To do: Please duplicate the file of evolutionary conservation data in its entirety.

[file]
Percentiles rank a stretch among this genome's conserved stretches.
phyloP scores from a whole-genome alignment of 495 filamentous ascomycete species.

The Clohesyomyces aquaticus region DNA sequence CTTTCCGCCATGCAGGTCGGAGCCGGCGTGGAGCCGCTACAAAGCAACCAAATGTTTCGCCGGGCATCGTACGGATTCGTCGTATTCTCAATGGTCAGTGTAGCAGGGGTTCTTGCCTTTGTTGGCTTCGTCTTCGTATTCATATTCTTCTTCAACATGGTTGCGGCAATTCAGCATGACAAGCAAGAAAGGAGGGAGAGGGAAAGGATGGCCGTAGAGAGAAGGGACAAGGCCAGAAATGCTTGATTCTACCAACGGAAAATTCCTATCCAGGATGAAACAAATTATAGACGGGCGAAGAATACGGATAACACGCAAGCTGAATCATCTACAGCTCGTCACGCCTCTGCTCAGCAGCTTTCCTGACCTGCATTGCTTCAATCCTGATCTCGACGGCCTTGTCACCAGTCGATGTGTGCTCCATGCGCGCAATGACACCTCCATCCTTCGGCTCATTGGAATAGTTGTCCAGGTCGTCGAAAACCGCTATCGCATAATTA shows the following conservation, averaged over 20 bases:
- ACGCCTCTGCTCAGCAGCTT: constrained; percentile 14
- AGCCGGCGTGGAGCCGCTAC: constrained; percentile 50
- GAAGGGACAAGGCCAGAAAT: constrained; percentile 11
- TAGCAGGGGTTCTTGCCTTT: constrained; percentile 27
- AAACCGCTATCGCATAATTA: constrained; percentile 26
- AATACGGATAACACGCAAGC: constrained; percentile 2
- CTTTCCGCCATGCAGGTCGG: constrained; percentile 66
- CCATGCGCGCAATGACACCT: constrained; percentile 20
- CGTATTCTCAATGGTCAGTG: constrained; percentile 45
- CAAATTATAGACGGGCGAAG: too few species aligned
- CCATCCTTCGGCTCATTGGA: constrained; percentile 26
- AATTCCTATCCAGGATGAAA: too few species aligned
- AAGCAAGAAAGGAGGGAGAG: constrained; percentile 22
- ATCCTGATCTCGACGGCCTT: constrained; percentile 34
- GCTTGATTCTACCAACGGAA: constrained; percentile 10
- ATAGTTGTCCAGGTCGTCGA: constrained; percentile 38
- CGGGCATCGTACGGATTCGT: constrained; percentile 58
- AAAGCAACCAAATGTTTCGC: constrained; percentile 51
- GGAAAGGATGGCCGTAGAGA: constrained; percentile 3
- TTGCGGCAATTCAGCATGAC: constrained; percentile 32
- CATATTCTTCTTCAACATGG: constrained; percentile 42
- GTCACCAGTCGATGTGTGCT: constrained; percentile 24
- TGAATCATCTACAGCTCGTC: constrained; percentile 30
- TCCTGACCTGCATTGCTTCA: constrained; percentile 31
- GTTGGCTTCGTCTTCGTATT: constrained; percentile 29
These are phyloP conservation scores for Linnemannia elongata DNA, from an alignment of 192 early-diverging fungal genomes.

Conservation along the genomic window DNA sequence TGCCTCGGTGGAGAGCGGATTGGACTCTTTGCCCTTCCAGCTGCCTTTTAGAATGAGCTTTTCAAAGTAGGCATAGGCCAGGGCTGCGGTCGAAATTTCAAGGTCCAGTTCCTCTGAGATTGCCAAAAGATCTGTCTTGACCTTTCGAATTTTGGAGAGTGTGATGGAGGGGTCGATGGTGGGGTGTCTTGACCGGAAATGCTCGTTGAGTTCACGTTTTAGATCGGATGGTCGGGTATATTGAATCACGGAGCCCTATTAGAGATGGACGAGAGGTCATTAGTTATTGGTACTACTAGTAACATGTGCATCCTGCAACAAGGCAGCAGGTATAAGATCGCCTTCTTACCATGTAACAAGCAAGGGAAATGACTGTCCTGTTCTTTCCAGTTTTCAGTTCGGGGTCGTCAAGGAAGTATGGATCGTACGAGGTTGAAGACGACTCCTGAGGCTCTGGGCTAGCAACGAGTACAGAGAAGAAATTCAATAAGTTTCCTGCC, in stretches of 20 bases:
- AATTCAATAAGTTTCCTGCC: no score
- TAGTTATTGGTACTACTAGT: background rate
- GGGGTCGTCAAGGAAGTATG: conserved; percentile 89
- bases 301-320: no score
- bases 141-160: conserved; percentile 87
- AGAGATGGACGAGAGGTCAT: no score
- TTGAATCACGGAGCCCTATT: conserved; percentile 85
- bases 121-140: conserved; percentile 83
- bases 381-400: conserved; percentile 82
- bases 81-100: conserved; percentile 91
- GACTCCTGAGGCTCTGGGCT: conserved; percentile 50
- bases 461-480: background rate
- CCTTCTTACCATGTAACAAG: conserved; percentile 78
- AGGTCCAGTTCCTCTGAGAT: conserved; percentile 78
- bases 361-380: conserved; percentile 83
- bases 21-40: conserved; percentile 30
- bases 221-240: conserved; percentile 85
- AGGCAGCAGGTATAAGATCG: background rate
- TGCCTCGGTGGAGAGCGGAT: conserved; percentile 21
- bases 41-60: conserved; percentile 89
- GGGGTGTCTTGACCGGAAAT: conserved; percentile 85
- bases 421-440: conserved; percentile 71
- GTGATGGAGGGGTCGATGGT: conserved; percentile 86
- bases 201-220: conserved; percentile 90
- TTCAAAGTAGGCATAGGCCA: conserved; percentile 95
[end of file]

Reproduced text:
Percentiles rank a stretch among this genome's conserved stretches.
phyloP scores from a whole-genome alignment of 495 filamentous ascomycete species.

The Clohesyomyces aquaticus region DNA sequence CTTTCCGCCATGCAGGTCGGAGCCGGCGTGGAGCCGCTACAAAGCAACCAAATGTTTCGCCGGGCATCGTACGGATTCGTCGTATTCTCAATGGTCAGTGTAGCAGGGGTTCTTGCCTTTGTTGGCTTCGTCTTCGTATTCATATTCTTCTTCAACATGGTTGCGGCAATTCAGCATGACAAGCAAGAAAGGAGGGAGAGGGAAAGGATGGCCGTAGAGAGAAGGGACAAGGCCAGAAATGCTTGATTCTACCAACGGAAAATTCCTATCCAGGATGAAACAAATTATAGACGGGCGAAGAATACGGATAACACGCAAGCTGAATCATCTACAGCTCGTCACGCCTCTGCTCAGCAGCTTTCCTGACCTGCATTGCTTCAATCCTGATCTCGACGGCCTTGTCACCAGTCGATGTGTGCTCCATGCGCGCAATGACACCTCCATCCTTCGGCTCATTGGAATAGTTGTCCAGGTCGTCGAAAACCGCTATCGCATAATTA shows the following conservation, averaged over 20 bases:
- ACGCCTCTGCTCAGCAGCTT: constrained; percentile 14
- AGCCGGCGTGGAGCCGCTAC: constrained; percentile 50
- GAAGGGACAAGGCCAGAAAT: constrained; percentile 11
- TAGCAGGGGTTCTTGCCTTT: constrained; percentile 27
- AAACCGCTATCGCATAATTA: constrained; percentile 26
- AATACGGATAACACGCAAGC: constrained; percentile 2
- CTTTCCGCCATGCAGGTCGG: constrained; percentile 66
- CCATGCGCGCAATGACACCT: constrained; percentile 20
- CGTATTCTCAATGGTCAGTG: constrained; percentile 45
- CAAATTATAGACGGGCGAAG: too few species aligned
- CCATCCTTCGGCTCATTGGA: constrained; percentile 26
- AATTCCTATCCAGGATGAAA: too few species aligned
- AAGCAAGAAAGGAGGGAGAG: constrained; percentile 22
- ATCCTGATCTCGACGGCCTT: constrained; percentile 34
- GCTTGATTCTACCAACGGAA: constrained; percentile 10
- ATAGTTGTCCAGGTCGTCGA: constrained; percentile 38
- CGGGCATCGTACGGATTCGT: constrained; percentile 58
- AAAGCAACCAAATGTTTCGC: constrained; percentile 51
- GGAAAGGATGGCCGTAGAGA: constrained; percentile 3
- TTGCGGCAATTCAGCATGAC: constrained; percentile 32
- CATATTCTTCTTCAACATGG: constrained; percentile 42
- GTCACCAGTCGATGTGTGCT: constrained; percentile 24
- TGAATCATCTACAGCTCGTC: constrained; percentile 30
- TCCTGACCTGCATTGCTTCA: constrained; percentile 31
- GTTGGCTTCGTCTTCGTATT: constrained; percentile 29
These are phyloP conservation scores for Linnemannia elongata DNA, from an alignment of 192 early-diverging fungal genomes.

Conservation along the genomic window DNA sequence TGCCTCGGTGGAGAGCGGATTGGACTCTTTGCCCTTCCAGCTGCCTTTTAGAATGAGCTTTTCAAAGTAGGCATAGGCCAGGGCTGCGGTCGAAATTTCAAGGTCCAGTTCCTCTGAGATTGCCAAAAGATCTGTCTTGACCTTTCGAATTTTGGAGAGTGTGATGGAGGGGTCGATGGTGGGGTGTCTTGACCGGAAATGCTCGTTGAGTTCACGTTTTAGATCGGATGGTCGGGTATATTGAATCACGGAGCCCTATTAGAGATGGACGAGAGGTCATTAGTTATTGGTACTACTAGTAACATGTGCATCCTGCAACAAGGCAGCAGGTATAAGATCGCCTTCTTACCATGTAACAAGCAAGGGAAATGACTGTCCTGTTCTTTCCAGTTTTCAGTTCGGGGTCGTCAAGGAAGTATGGATCGTACGAGGTTGAAGACGACTCCTGAGGCTCTGGGCTAGCAACGAGTACAGAGAAGAAATTCAATAAGTTTCCTGCC, in stretches of 20 bases:
- AATTCAATAAGTTTCCTGCC: no score
- TAGTTATTGGTACTACTAGT: background rate
- GGGGTCGTCAAGGAAGTATG: conserved; percentile 89
- bases 301-320: no score
- bases 141-160: conserved; percentile 87
- AGAGATGGACGAGAGGTCAT: no score
- TTGAATCACGGAGCCCTATT: conserved; percentile 85
- bases 121-140: conserved; percentile 83
- bases 381-400: conserved; percentile 82
- bases 81-100: conserved; percentile 91
- GACTCCTGAGGCTCTGGGCT: conserved; percentile 50
- bases 461-480: background rate
- CCTTCTTACCATGTAACAAG: conserved; percentile 78
- AGGTCCAGTTCCTCTGAGAT: conserved; percentile 78
- bases 361-380: conserved; percentile 83
- bases 21-40: conserved; percentile 30
- bases 221-240: conserved; percentile 85
- AGGCAGCAGGTATAAGATCG: background rate
- TGCCTCGGTGGAGAGCGGAT: conserved; percentile 21
- bases 41-60: conserved; percentile 89
- GGGGTGTCTTGACCGGAAAT: conserved; percentile 85
- bases 421-440: conserved; percentile 71
- GTGATGGAGGGGTCGATGGT: conserved; percentile 86
- bases 201-220: conserved; percentile 90
- TTCAAAGTAGGCATAGGCCA: conserved; percentile 95